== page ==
This is a long opening spiel to lead up to the fact that “Anthropology 101” was a cleverly organized premiere which successfully paid off the more traditional dramatic conflict created by last season’s (honestly unsatisfying) finale while indulging (or, perhaps more accurately, engaging) with the series’ signature referentiality, successfully kick-starting a season which will be an important test for the series.

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More “Not Boring” Than Usual: Surprises Elevate the 2010 Primetime Emmys

More “Not Boring” Than Usual:

Surprises Elevate the 2010 Primetime Emmys

As a whole, the Emmy Awards live and die on surprise: sure, there’s always favourites, but the idea that “anything can happen” is what keeps us watching a show which so often punishes us for becoming emotionally involved. For every pleasant surprise there has been soul-crushing complacency, and so we watch hoping that something will cut through the pain in order to give us some sense of hope for the legitimacy of these awards.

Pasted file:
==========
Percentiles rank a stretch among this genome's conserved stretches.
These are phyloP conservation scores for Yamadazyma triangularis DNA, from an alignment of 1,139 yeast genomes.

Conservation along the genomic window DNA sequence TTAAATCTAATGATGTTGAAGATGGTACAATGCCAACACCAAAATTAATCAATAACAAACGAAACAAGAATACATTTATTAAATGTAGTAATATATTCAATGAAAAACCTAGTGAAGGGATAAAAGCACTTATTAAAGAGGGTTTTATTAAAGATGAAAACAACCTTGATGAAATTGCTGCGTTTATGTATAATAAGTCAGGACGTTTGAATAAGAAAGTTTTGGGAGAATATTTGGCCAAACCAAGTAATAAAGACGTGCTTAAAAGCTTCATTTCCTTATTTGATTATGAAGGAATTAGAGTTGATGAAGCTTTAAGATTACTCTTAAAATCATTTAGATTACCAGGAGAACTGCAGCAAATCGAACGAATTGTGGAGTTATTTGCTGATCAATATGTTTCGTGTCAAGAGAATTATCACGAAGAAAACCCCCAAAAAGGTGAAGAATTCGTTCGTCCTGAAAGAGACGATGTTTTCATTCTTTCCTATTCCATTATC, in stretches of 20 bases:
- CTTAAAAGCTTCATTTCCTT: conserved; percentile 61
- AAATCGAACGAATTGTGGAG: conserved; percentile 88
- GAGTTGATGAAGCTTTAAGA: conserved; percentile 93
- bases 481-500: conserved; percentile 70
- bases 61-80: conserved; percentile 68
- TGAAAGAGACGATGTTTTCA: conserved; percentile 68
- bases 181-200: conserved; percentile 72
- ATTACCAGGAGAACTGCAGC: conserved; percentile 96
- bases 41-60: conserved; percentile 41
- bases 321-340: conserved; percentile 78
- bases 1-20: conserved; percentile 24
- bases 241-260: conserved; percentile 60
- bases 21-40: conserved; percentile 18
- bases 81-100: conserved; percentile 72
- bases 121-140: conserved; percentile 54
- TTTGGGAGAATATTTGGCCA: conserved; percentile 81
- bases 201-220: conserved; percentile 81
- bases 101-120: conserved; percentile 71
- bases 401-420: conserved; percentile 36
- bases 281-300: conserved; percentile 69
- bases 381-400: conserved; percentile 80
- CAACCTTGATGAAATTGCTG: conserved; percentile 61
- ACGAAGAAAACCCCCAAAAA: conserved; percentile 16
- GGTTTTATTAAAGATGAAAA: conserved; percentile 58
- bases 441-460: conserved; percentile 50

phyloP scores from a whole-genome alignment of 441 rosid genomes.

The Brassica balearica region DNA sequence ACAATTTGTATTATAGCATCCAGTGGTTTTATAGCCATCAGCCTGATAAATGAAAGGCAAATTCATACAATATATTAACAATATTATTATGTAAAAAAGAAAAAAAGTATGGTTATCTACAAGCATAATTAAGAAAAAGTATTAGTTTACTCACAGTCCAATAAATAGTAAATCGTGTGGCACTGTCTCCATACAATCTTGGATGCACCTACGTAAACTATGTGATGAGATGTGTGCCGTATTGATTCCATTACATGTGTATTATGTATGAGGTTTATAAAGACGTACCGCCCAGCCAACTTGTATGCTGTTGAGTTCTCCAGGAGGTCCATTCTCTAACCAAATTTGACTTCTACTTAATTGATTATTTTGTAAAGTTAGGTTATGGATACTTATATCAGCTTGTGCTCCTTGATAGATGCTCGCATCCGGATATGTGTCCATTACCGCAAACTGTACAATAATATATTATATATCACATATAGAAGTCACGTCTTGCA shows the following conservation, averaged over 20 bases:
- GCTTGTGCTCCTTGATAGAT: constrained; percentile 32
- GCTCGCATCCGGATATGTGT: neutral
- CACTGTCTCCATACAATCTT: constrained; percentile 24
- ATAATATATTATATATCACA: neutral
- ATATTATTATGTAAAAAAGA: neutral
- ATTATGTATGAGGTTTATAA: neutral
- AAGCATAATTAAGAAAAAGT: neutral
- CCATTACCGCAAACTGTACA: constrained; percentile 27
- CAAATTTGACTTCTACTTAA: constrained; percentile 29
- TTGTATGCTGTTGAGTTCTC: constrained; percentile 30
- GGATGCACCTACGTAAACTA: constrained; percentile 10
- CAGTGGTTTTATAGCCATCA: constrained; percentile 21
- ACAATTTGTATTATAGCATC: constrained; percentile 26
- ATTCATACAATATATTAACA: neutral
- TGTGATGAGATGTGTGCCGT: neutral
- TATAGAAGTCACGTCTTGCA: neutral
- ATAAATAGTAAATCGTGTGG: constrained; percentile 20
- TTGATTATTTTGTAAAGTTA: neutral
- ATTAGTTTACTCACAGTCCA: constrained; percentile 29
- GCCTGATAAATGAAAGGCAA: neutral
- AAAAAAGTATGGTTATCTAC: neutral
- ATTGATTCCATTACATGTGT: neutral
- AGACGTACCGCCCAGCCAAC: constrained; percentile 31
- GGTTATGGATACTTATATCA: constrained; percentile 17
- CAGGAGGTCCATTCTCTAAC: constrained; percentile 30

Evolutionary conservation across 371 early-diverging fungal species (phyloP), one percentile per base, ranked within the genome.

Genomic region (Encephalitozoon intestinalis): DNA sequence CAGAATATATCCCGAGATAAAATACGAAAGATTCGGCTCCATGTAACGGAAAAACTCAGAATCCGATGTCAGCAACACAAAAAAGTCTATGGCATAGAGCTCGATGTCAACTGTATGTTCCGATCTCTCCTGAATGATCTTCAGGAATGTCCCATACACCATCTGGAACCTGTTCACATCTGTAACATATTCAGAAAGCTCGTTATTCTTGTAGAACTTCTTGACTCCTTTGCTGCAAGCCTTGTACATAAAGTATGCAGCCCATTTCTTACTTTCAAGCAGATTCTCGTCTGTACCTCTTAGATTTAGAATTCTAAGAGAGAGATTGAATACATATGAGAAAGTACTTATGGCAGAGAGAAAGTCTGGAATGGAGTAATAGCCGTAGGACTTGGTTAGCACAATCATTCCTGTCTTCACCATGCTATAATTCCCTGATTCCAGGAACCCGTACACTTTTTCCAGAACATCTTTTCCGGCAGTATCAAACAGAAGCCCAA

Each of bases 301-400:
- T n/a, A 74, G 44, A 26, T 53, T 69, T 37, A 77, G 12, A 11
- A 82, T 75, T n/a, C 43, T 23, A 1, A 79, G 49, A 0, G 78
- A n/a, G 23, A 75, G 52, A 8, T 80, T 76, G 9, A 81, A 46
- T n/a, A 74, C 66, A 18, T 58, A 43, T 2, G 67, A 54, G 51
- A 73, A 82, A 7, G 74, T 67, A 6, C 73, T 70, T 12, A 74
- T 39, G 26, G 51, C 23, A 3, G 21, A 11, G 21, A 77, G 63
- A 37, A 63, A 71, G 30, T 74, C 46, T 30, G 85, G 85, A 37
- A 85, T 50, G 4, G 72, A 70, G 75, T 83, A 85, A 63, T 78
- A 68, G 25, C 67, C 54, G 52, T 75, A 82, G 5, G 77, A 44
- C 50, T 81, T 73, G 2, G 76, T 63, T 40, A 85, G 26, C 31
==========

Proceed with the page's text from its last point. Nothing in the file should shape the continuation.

And while we eventually leave each evening lamenting numerous mistakes, comfortable in our superior knowledge of what is truly great in television in a given year, I don’t want that to obfuscate the moments of transcendence. Sometimes, moments come together that defy our cynical expectations, moments that find the spontaneity in the scripted or make the spontaneous feel as if it was planned all along. And while I remain the jaded critic that I was before the show began, any chance of carrying that attitude through the entirety of the show was diminished at the sight of Jon Hamm booty-dancing towards Betty White, and all but gone by the time Top Chef finally ended The Amazing Race’s reign of terror over Reality Competition program.

It was a night filled with surprises, whether in terms of who was winning the awards (with a huge number of first-time winners) or in terms of emotional moments which resulted from those winners – sure, there were hiccups along the way, and there were still a number of winners which indicated that the Emmys are still stuck in their ways, but there was enough excitement for me to designate these Emmys as “not boring.”

In fact, I’d go so far as to say they were more “not boring” than usual.